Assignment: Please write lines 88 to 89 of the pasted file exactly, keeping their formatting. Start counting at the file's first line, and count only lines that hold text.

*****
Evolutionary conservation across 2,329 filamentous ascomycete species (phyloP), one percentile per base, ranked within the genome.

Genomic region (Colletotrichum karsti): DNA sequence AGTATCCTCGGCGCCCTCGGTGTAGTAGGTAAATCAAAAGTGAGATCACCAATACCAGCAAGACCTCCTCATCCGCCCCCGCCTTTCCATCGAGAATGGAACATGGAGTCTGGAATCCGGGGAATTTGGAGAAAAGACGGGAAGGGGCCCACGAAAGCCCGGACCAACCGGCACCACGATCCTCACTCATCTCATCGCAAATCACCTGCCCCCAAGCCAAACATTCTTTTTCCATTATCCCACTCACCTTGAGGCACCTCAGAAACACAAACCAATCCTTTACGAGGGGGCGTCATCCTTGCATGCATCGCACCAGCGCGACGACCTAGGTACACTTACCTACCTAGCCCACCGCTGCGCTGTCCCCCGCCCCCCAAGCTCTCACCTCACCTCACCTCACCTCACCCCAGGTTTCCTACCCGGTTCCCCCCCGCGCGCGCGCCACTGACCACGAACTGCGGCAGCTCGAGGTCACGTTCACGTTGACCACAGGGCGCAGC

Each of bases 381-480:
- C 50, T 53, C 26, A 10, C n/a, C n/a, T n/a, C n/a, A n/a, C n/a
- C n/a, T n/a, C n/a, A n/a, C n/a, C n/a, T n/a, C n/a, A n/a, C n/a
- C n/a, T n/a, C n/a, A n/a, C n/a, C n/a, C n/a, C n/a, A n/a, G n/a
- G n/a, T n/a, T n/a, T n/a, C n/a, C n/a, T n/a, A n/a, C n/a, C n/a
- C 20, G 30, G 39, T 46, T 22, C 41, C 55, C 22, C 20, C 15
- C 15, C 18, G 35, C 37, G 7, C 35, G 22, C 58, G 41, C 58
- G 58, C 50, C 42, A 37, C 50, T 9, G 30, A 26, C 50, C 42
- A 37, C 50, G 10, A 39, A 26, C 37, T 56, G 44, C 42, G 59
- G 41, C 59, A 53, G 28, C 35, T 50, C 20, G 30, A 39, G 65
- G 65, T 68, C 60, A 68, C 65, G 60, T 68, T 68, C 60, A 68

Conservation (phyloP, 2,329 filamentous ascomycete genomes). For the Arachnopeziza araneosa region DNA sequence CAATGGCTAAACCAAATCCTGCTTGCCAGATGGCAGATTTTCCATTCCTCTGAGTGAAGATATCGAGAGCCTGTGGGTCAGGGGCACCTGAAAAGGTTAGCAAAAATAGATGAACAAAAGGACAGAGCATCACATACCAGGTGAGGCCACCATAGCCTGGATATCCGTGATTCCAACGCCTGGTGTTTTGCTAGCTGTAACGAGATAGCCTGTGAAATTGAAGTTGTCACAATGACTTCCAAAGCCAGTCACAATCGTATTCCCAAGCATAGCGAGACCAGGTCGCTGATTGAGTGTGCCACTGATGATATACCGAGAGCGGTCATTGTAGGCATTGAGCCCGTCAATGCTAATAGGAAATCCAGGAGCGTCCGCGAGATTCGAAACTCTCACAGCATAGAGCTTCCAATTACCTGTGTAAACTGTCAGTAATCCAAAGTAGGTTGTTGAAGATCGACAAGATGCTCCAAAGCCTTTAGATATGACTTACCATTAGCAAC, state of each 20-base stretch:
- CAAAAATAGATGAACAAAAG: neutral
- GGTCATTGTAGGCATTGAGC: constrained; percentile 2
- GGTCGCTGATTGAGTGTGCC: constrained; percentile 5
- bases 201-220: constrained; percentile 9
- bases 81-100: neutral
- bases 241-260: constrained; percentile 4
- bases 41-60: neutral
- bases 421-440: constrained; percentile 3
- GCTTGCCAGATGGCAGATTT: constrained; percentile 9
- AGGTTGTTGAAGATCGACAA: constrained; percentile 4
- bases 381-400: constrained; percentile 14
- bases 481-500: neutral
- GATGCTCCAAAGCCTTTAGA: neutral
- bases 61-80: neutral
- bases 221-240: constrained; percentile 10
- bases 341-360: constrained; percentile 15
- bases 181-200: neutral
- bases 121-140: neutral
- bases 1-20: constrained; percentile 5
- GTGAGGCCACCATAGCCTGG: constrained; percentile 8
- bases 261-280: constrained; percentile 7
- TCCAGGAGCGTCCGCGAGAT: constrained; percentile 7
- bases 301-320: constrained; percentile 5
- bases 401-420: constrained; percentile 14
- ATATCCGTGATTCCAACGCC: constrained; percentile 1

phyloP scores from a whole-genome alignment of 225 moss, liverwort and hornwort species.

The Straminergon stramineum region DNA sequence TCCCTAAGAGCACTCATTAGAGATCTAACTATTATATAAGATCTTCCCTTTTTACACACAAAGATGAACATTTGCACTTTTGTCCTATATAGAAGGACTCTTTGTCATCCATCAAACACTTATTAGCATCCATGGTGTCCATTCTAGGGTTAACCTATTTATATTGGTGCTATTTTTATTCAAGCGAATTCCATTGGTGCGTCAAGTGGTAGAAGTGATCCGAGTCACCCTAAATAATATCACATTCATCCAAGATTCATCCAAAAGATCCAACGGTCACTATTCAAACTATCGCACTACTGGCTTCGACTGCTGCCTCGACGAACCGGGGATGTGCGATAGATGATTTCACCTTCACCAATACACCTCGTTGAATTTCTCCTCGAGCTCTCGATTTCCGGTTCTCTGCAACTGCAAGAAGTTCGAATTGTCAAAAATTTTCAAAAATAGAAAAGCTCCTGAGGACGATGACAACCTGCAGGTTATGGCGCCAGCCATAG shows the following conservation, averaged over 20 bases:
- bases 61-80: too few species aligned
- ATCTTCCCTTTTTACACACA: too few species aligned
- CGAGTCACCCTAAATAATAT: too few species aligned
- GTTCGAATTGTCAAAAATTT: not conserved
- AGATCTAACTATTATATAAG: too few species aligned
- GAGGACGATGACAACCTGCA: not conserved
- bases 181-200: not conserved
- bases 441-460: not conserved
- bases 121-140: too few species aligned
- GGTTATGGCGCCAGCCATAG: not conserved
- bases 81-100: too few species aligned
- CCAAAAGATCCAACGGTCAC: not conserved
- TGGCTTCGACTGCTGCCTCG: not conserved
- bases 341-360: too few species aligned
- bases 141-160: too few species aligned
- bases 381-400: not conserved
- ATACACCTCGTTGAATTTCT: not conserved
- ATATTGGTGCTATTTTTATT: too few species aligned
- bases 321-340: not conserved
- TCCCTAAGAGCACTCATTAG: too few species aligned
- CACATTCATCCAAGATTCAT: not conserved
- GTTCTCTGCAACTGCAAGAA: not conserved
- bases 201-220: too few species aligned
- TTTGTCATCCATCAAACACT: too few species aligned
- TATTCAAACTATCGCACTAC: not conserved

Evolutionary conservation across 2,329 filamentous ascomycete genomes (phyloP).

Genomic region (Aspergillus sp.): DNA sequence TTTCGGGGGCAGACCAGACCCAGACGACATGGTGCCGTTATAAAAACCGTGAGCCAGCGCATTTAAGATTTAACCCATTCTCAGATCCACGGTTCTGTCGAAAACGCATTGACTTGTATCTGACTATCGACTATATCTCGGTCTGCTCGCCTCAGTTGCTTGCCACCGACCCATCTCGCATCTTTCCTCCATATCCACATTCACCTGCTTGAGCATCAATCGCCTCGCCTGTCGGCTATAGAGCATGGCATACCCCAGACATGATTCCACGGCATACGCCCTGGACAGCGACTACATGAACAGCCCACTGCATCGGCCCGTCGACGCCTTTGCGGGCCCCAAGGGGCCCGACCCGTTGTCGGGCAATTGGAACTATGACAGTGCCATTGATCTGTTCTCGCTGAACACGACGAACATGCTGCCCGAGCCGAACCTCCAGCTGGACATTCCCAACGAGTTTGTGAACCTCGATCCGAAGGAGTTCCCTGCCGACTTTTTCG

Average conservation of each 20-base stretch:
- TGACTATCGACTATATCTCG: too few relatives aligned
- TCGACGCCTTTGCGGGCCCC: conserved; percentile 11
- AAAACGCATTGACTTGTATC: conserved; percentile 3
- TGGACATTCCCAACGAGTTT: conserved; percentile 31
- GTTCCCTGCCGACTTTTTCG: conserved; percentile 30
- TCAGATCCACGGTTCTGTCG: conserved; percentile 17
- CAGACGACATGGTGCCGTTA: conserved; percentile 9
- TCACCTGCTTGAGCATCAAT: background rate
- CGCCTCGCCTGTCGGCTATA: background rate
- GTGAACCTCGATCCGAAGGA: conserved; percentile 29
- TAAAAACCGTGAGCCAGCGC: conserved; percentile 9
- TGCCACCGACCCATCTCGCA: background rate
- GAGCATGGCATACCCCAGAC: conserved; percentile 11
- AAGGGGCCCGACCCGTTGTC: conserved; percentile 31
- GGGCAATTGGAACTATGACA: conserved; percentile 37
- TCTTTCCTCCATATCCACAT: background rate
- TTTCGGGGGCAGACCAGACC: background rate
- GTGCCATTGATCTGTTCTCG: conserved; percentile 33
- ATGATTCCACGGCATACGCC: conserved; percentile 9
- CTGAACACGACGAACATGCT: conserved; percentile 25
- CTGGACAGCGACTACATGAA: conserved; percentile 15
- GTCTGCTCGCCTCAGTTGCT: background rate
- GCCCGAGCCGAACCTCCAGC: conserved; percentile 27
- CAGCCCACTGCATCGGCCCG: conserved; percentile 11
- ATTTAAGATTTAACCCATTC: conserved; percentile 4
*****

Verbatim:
- ATGATTCCACGGCATACGCC: conserved; percentile 9
- CTGAACACGACGAACATGCT: conserved; percentile 25